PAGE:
14 found
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  1.  19
    The Melancholic Name.Saitya Brata Das - 2007 - Journal for Cultural Research 11 (2):111-123.
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  2.  14
    The Open.Saitya Brata Das - 2009 - Kritike 3 (2):116-127.
    In the Open darkness and light, remembrance and oblivion, coming into existence and disappearing in death play their originary co-belonging, or co-figuration. Existence belongs to this opening and is exposed to its coming to presence: it is on the basis of this originary opening, this originary historical which is revealed to this mortal being called ‘man,’ on the basis of this revelation, man founds something like politics and history. There thus comes into existence out of this freedom, out of this (...)
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  3.  25
    Philosophy and Melancholy: Benjamin on Language and Truth. [REVIEW]Saitya Brata Das - 2014 - Comparative and Continental Philosophy 6 (1):90-98.
    This essay attempts to discuss the relation of mood to philosophy in the context of Benjamin's early thought. Reviewing Ilit Ferber's Melancholy and Philosophy: Benjamin's Early Reflections on Theatre and Language, I try to show that melancholy, far from merely a psychological-solipsistic-pathological condition as it is generally understood today, is rather to be understood as philosophical attunement and which as such is inseparably connected with profound ethico-political questions concerning responsibility and justice, with work and play and with a possible phenomenological (...)
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  4.  88
    (Dis)Figures of Death: Taking the Side of Derrida, Taking the Side of Death.Saitya Brata Das - 2010 - Derrida Today 3 (1):1-20.
    If the dominant ethico-philosophical thinking of responsibility in the West is founded upon, or tied to a certain figure of death, it is because this ethical notion of responsibility is also a certain econo-onto-thanatology. Here the notion of the gift to the other is always already inscribed within a certain economic equivalence of value, or an economic determination of temporality as the geometric figure of the circle, or a certain economy of the experiences of abandonment and mourning, through which the (...)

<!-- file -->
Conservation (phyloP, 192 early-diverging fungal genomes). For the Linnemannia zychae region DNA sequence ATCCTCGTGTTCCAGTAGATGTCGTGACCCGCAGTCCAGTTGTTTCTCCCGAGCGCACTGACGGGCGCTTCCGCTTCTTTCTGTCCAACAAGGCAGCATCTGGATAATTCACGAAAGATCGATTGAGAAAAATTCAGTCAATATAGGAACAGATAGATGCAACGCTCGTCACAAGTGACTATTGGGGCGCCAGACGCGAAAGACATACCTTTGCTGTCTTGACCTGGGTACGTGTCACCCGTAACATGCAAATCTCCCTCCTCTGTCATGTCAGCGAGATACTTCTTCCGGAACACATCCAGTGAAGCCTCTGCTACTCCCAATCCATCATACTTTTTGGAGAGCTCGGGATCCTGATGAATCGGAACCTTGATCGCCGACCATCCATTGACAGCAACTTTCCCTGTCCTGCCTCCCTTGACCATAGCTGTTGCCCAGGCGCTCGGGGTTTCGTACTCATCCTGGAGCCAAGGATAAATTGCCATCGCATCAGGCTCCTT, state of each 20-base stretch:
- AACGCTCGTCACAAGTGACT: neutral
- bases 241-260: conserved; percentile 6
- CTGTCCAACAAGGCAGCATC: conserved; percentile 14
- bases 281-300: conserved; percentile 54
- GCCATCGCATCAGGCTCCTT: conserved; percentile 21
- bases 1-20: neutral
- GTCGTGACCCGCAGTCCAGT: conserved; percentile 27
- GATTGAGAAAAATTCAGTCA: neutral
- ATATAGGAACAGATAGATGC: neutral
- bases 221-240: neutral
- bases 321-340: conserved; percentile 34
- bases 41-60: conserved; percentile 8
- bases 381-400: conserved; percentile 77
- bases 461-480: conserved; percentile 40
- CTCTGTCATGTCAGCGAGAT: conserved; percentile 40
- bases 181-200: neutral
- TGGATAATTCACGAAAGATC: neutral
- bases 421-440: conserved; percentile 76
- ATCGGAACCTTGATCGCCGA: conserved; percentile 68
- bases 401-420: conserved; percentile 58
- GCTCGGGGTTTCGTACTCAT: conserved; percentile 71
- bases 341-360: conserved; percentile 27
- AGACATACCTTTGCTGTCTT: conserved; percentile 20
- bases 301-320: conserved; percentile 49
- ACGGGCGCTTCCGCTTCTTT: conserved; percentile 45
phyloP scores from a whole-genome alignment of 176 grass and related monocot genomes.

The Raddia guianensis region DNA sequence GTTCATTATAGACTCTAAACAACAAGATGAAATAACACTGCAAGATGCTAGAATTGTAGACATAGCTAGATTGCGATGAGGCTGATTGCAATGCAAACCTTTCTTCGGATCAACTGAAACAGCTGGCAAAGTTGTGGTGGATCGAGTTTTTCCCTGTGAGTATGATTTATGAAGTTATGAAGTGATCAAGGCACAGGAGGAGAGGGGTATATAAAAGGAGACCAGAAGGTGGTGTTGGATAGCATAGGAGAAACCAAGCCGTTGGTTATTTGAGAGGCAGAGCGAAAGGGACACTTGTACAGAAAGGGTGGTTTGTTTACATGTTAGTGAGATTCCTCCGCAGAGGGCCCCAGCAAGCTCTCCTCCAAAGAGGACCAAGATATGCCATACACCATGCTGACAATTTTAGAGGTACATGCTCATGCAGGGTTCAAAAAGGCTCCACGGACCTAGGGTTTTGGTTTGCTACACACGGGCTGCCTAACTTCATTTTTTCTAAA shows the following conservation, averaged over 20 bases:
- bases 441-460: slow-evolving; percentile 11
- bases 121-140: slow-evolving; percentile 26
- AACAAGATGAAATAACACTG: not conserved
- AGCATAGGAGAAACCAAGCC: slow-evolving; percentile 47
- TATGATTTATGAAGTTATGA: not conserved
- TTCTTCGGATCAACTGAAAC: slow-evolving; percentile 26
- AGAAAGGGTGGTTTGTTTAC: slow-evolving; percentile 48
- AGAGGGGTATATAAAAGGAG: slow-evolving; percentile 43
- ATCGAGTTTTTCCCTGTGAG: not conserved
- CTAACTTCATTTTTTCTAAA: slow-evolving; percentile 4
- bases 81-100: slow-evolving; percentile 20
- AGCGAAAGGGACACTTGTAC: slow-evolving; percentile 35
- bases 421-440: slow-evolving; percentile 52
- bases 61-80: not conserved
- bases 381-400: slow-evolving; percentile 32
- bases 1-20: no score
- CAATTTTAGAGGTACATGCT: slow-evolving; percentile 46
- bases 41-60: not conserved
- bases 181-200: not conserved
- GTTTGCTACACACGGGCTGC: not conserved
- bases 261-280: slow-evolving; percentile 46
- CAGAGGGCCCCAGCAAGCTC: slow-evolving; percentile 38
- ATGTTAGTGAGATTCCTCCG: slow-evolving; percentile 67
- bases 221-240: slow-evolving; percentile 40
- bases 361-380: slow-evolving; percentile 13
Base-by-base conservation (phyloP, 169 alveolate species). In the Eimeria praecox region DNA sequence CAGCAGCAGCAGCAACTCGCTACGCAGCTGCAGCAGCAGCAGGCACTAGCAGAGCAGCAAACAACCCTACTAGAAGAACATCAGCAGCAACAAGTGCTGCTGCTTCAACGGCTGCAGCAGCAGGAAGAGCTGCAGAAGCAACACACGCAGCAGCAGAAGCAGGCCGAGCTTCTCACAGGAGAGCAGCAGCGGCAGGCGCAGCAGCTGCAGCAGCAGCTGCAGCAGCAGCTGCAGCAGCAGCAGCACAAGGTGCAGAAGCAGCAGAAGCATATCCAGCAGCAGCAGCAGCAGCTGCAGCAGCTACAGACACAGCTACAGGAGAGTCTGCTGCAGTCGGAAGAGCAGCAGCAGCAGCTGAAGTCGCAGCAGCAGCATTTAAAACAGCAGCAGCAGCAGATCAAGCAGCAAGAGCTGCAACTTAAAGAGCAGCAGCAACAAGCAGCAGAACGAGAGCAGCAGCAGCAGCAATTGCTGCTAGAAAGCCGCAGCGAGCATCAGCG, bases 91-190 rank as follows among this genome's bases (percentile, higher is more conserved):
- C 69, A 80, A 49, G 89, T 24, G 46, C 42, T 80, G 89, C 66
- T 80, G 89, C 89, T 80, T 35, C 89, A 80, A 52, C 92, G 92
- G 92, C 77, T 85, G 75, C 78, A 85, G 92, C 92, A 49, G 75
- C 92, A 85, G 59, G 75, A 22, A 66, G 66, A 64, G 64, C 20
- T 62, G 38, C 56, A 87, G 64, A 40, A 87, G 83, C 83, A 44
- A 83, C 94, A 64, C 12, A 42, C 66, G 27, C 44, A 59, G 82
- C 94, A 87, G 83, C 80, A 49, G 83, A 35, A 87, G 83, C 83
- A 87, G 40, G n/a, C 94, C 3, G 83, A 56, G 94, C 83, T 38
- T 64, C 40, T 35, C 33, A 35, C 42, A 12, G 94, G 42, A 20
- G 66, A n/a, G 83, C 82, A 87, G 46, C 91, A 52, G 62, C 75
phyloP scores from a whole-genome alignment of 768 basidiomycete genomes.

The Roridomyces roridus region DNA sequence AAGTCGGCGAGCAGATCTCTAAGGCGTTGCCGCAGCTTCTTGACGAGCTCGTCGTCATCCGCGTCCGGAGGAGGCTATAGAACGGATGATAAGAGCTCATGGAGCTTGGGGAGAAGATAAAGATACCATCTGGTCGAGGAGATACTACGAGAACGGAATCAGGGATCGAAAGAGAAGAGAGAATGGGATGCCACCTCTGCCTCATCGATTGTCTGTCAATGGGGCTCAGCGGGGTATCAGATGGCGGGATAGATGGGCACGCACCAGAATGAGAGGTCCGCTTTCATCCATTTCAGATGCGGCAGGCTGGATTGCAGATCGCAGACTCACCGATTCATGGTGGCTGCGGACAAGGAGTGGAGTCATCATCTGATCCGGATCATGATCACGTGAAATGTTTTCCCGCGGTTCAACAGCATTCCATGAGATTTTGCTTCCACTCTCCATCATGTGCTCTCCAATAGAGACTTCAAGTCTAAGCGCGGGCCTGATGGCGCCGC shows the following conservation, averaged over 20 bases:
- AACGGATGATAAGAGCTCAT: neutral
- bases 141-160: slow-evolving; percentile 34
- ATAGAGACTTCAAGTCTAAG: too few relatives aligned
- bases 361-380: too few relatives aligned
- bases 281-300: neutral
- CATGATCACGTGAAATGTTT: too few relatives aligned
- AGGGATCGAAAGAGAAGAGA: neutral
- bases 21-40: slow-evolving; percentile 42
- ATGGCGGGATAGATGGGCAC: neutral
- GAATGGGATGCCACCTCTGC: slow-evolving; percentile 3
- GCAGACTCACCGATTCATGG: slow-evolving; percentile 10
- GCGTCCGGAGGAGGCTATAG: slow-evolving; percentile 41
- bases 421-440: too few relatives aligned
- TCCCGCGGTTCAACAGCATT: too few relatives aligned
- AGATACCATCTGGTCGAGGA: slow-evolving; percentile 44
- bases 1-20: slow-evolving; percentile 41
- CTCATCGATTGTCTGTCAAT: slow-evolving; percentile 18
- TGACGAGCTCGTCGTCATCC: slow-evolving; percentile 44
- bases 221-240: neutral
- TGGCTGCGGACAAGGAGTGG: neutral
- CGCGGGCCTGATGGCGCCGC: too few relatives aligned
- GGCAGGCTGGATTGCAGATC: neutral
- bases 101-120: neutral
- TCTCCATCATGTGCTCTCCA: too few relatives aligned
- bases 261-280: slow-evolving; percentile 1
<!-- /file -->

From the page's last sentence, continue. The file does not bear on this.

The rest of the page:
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  5. The Promise of Time: Towards a Phenomenology of Promise.Saitya Brata Das - 2011 - Indian Institute of Advanced Study.
  6. The Wounded World: Essays on Ethics and Politics.Saitya Brata Das - 2013 - Aakar Books.
  7.  16
    Wholly Otherwise1.Saitya Brata Das - 2008 - Journal for Cultural Research 12 (2):167-180.
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  8.  29
    To Philosophize is to Learn How to Die?Saitya Brata Das - 2008 - Kritike 2 (1):31-49.
    Philosophical thinking, as it is thinking of existence, is essentially finite thinking. This is to say that as thinking of existence, philosophical thinking is essentially also thinking of finitude. This ‘also' is not the accidental relationship between existence and finitude. Rather, to think existence in its finitude, insofar as existence is finite, is to think existence in its existentiality. Philosophy that gives itself the task of thinking the relationship between existence and finitude, must in the same gesture, be concerned with (...)
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  9. Schelling, FWJ Von.Saitya Brata Das - 2011 - In James Fieser & Bradley Dowden (eds.), Internet Encyclopedia of Philosophy.
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  10.  12
    The Destinal Question of Language.Saitya Brata Das - 2011 - Kriterion: Journal of Philosophy 52 (123):121-138.
  11.  25
    The Lightening Flash of Language.Saitya Brata Das - 2010 - Philosophical Forum 41 (3):315-345.
    Man is an open existence, exposed to mortality and free towards the coming that is revealed to him in the lightening flash of language. Free towards, and endowed with the ever new possibility of beginning, the mortal is endowed with the gift of language that remains beyond his death: here alone lies redemption for the mortals. It is this affirmative question of the coming time that is pursued in this work: it occurs as and in a configuration of questions, not (...)
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  12.  12
    On Beatitudes-A Critique of Historical Reason.Saitya Brata Das - 2013 - Kritike 7 (1):22-35.
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  13.  10
    The Irreducible Remainder: Towards the Idea of a Finite Politics.Saitya Brata Das - 2012 - Journal for Cultural Research 16 (4):418-442.
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  14.  6
    The Destinal Question of Language.Saitya Brata Das - 2011 - Kriterion: Journal of Philosophy 52 (123):121-138.